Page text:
With little public notice, a few school districts around the country, from Indiana to Connecticut to Long Island, have begun to integrate breath-testing devices into the regular school day, a move that adds a new wrinkle to the ongoing struggle between students’ privacy rights and a school’s duty to limit drug and alcohol abuse. Schools say they need to ensure that no students are drinking in class. The New York Times reports that manufacturers of breath analyzers say they have sold their devices to thousands of schools across the country, but it is impossible to say how many districts have started using breath-alcohol tests during the school day.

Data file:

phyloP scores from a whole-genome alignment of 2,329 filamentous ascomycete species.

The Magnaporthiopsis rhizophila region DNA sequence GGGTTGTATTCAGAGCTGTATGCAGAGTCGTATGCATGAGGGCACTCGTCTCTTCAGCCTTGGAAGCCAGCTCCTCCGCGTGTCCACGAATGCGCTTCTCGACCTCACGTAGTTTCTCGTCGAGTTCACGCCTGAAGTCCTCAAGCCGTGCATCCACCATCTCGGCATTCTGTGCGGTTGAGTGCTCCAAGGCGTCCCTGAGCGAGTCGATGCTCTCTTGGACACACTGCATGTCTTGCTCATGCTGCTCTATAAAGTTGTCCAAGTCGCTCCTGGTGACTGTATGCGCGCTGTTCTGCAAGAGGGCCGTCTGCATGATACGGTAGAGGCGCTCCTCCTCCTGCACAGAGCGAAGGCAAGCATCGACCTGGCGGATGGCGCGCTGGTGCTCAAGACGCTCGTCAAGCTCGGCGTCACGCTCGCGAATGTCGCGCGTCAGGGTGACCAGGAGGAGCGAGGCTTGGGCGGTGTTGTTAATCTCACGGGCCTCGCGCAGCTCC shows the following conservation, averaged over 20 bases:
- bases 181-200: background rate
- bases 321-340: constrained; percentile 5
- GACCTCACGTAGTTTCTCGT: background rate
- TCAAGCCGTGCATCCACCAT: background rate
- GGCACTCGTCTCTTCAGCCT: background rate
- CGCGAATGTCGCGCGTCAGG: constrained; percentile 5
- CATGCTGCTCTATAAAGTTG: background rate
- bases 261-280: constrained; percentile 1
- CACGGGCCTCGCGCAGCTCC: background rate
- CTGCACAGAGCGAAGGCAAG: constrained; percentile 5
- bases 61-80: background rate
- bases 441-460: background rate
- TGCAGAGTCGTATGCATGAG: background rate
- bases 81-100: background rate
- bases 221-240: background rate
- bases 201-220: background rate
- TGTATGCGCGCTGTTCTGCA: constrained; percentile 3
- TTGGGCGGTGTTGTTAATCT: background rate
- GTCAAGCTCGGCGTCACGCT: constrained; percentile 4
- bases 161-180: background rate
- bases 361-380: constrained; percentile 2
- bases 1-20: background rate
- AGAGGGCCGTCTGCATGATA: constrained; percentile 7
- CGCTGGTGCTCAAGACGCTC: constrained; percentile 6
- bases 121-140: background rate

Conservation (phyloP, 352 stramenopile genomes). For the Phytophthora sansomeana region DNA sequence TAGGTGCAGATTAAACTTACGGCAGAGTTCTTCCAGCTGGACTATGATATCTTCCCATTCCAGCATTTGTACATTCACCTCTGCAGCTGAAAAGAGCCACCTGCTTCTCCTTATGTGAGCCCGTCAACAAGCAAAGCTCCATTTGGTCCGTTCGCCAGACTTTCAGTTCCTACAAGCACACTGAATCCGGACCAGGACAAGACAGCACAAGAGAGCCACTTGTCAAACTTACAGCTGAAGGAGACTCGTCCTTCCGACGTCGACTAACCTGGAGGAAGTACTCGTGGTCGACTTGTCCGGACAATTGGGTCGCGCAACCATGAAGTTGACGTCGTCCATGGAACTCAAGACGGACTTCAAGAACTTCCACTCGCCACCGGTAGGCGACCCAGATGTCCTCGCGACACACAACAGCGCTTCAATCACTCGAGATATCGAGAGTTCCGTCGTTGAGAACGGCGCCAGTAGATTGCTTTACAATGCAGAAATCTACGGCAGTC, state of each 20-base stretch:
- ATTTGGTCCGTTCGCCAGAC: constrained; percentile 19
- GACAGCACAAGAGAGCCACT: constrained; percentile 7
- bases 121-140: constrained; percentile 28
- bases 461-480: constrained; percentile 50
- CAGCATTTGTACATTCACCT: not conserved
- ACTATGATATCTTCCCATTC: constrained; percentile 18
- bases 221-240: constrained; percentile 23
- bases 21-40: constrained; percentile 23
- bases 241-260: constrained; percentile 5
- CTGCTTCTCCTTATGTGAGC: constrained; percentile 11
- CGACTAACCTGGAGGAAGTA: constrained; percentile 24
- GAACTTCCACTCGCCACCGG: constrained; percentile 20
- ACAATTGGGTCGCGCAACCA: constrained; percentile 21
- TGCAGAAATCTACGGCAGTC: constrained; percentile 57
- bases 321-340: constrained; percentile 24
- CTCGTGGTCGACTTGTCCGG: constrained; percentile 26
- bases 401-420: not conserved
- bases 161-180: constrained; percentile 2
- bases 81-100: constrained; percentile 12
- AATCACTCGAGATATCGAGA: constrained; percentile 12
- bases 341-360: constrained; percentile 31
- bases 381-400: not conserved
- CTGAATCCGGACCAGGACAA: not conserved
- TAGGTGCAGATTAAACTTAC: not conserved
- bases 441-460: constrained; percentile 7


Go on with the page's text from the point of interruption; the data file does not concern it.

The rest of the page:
Officials with the Office of National Drug Control Policy and the National School Boards Association said they knew of no statistics tracking schools’ use of breath analyzers. But lawyers who argue cases involving students’ civil liberties said that tests during the school day are rare, and represent untested ground for most districts. For years, schools across the country have deployed breath analyzers at proms, pep rallies and other after-school events to catch students who arrived drunk or smuggled in alcohol. After some resistance and fevered debate, student advocates and even lawyers gradually came to accept that schools were within their rights to use every means to ensure that students were not toting six-packs and liquor bottles to after-school, night and weekend events.